the ends of his own beam, or edged it forwards, as the case might
be, that it might clear those which lay in his way. Could the most
enlightened man have done more ?

At Mahe", on the coast of Malabar, M. Toreesa tells he had an
opportunity of admiring the sagacity of an elephant displayed in a



similar manner. Its master had let it for a certain sum per day ;
and its employment was to carry with its trunk timber for a building
out of the river. This business it despatched very dexterously, under
the command of a boy ; and afterwards laid the pieces one upon
another in such exact order, that no man could have done it better.
Again, it is remarked by Terry, in his voyage to the East Indies,
' that the elephant performs many actions which would seem almost
the effect of human reason. He does everything his master com-
mands. If he is directed to terrify any person, he runs upon him
with every appearance of fury, and when he comes near, stops short
without doing him the least injury. When the master chooses to
affront any one, he tells the elephant, who collects water and mud
with his trunk, and squirts it upon the object pointed out to him.'
Indeed, the same intelligence regulates him in the performance of
his multifarious duties in the East be these carriage of persons,
goods, or baggage, the dragging of artillery, the piling up of wares,
or the loading of boats. ' To give an idea of these labours/ says
Bingley, ' it is sufficient to remark, that all the tuns, sacks, and
bales transported from one place to another in India, are carried
by elephants ; that they carry burdens on their bodies, their necks,
their tusks, and even in their mouths, by giving them the end of a
rope, which they hold fast with their teeth ; that, uniting sagacity
to strength, they never break or injure anything committed to their
charge ; that from the banks of the rivers they put these bundles
into boats, without wetting them, laying them down gently, and
arranging them where they ought to be placed ; that when disposed
in the places where their masters direct, they try with their trunks
whether the goods are properly stowed ; and if a tun or cask rolls,
they go of their own accord in quest of stones to prop and render
it firm.'

The general exercise of the mental power, without reference to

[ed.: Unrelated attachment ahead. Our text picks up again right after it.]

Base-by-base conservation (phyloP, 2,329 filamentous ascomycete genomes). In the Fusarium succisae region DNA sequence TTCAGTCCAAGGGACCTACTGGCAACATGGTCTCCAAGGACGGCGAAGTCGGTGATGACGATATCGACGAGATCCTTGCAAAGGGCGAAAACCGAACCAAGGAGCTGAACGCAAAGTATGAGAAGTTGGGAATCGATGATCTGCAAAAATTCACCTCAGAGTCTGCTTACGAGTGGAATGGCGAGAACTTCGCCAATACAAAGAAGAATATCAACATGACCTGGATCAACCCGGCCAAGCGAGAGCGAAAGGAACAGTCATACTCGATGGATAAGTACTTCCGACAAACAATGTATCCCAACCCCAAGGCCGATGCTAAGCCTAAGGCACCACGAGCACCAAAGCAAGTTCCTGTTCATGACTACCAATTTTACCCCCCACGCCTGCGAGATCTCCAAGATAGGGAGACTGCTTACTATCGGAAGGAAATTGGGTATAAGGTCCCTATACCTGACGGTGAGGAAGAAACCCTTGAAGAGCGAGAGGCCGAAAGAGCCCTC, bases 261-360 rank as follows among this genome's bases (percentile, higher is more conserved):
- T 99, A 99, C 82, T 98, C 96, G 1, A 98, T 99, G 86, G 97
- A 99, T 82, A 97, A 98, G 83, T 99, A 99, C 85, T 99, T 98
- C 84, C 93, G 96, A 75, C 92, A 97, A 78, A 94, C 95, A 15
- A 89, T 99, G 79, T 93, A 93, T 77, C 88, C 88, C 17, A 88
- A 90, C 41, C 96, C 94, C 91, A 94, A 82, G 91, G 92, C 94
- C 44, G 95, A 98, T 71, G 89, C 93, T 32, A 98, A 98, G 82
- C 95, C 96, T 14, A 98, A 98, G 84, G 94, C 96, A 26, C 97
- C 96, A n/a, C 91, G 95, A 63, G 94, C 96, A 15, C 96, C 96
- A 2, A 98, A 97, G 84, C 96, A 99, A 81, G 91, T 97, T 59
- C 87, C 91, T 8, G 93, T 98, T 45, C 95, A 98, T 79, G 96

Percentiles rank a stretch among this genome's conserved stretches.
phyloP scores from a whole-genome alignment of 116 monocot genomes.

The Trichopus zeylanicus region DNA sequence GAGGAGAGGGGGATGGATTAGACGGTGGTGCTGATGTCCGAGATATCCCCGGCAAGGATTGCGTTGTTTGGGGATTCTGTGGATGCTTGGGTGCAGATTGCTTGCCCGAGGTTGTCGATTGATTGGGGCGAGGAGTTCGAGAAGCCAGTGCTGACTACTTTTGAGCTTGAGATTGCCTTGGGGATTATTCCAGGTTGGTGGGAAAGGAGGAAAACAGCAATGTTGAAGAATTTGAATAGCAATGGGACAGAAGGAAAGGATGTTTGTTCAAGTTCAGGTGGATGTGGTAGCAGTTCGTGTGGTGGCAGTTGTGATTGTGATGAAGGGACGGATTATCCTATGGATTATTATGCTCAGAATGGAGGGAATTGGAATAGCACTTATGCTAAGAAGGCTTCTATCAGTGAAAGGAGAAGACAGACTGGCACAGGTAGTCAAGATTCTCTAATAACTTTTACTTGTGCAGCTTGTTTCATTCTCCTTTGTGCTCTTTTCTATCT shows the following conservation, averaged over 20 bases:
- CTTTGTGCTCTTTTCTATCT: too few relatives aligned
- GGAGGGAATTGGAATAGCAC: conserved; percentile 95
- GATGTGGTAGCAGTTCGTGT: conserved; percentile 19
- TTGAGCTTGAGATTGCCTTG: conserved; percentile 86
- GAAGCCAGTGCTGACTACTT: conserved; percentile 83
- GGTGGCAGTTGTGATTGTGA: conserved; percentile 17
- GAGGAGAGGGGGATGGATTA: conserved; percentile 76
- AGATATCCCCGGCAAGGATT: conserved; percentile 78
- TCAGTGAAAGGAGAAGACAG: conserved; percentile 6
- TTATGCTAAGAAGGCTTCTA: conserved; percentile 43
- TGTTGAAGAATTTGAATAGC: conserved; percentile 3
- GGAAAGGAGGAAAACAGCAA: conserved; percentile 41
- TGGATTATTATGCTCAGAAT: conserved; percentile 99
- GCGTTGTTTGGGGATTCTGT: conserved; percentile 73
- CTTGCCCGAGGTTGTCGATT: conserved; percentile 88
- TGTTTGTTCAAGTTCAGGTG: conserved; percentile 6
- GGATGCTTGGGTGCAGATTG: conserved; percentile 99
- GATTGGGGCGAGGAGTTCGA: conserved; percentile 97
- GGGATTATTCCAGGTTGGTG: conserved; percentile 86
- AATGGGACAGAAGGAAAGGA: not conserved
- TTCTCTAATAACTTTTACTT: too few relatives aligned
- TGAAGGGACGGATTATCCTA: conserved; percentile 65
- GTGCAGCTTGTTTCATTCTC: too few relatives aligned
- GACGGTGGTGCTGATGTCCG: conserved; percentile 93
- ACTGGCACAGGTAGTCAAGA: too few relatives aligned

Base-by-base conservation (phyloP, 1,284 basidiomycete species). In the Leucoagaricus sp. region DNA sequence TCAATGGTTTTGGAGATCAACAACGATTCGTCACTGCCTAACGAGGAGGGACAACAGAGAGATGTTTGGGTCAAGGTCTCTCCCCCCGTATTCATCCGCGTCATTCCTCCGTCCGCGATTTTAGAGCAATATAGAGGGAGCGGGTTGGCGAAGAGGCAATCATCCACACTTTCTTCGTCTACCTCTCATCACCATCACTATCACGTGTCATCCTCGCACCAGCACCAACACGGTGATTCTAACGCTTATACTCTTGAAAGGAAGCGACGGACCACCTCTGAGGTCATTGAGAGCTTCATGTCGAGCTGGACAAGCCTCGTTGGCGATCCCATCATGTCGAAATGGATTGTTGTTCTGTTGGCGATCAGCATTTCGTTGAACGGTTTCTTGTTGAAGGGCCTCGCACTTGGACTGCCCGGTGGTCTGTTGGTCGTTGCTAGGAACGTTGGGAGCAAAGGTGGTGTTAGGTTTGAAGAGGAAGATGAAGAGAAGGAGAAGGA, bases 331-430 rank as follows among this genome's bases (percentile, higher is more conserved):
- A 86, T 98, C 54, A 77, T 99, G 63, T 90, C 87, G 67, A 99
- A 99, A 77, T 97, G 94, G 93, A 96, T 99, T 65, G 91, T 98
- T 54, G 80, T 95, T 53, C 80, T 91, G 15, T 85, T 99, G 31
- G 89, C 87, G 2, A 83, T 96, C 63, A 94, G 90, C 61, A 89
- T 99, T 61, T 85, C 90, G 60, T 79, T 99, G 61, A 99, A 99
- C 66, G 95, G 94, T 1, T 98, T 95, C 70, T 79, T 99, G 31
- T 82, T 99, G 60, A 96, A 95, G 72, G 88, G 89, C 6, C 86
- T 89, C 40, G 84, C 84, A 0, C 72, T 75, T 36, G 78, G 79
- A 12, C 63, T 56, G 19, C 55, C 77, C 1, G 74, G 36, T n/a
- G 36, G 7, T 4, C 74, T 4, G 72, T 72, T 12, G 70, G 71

training, is well illustrated by the following anecdote, related in
Cuvier's Animal Kingdom: 'At the siege of Bhurtpore, in the
year 1805, an affair occurred between two elephants, which dis-
plays at once the character and mental capability, the passions,
cunning, and resources of these curious animals. The British
army, with its countless host of followers and attendants, and
thousands of cattle, had been for a long time before the city, when,
on the approach of the hot season and of the dry hot winds, the
water in the neighbourhood of the camps necessary for the supply
of so many beings began to fail ; the ponds or tanks had dried up,
and no more water was left than the immense wells of the country
would furnish. The multitude of men and cattle that were unceas-
ingly at the wells, particularly the largest, occasioned no little
struggle for the priority in procuring the supply for which each was
there to seek, and the consequent confusion on the spot was frequently
very considerable. On one occasion, two elephant-drivers, each


with his elephant, the one remarkably large and strong, and the
other comparatively small and weak, were at the well together ; the
small elephant had been provided by his master with a bucket for
the occasion, which he carried at the end of his proboscis ; but the
larger animal, being destitute of this necessary vessel, either spon-
taneously, or by desire of his keeper, seized the bucket, and easily
wrested it from his less powerful fellow-servant. The latter was too
sensible of his inferiority openly to resent the insult, though it is
obvious that he felt it ; but great squabbling and abuse ensued
between the keepers. At length the weaker animal, watching the
opportunity when the other was standing with his side to the well,
retired backwards a few paces in a very quiet, unsuspicious manner,
and then rushing forward with all his might, drove his head against
the side of the other, and fairly pushed him into the well.

' It may easily be imagined that great inconvenience was imme-
diately experienced, and serious apprehensions quickly followed that
the water in the well, on which the existence of so many seemed in
a great measure to depend, would be spoiled, or at least injured, by
the unwieldy brute thus precipitated into it ; and as the surface of
the water was nearly twenty feet below the common level, there did
not appear to be any means that could be adopted to get the animal
out by main force, at least without injuring him. There were many
feet of water below the elephant, who floated with ease on its surface,
and experiencing considerable pleasure from his cool retreat, evinced
but little inclination even to exert what means he might possess in
himself of escape.

'A vast number of fascines had been employed by the army in
conducting the siege, and at length it occurred to the elephant-
keeper that a sufficient number of these (which may be compared
to bundles of wood) might be lowered into the well to make a pile,
which might be raised to the top, if the animal could be instructed
as to the necessary means of laying them in regular succession under
his feet. Permission having been obtained from the engineer-officers
to use the fascines, which were at the time put away in several piles
of very considerable height, the keeper had to teach the elephant
the lesson which, by means of that extraordinary ascendency these
men attain over the elephants, joined with the intellectual resources
of the animal itself, he was soon enabled to do, and the elephant
began quickly to place each fascine, as it was lowered to him,
successively under him, until in a little time he was enabled to stand
upon them. By this time, however, the cunning brute, enjoying the
pleasure of his situation, after the heat and partial privation of water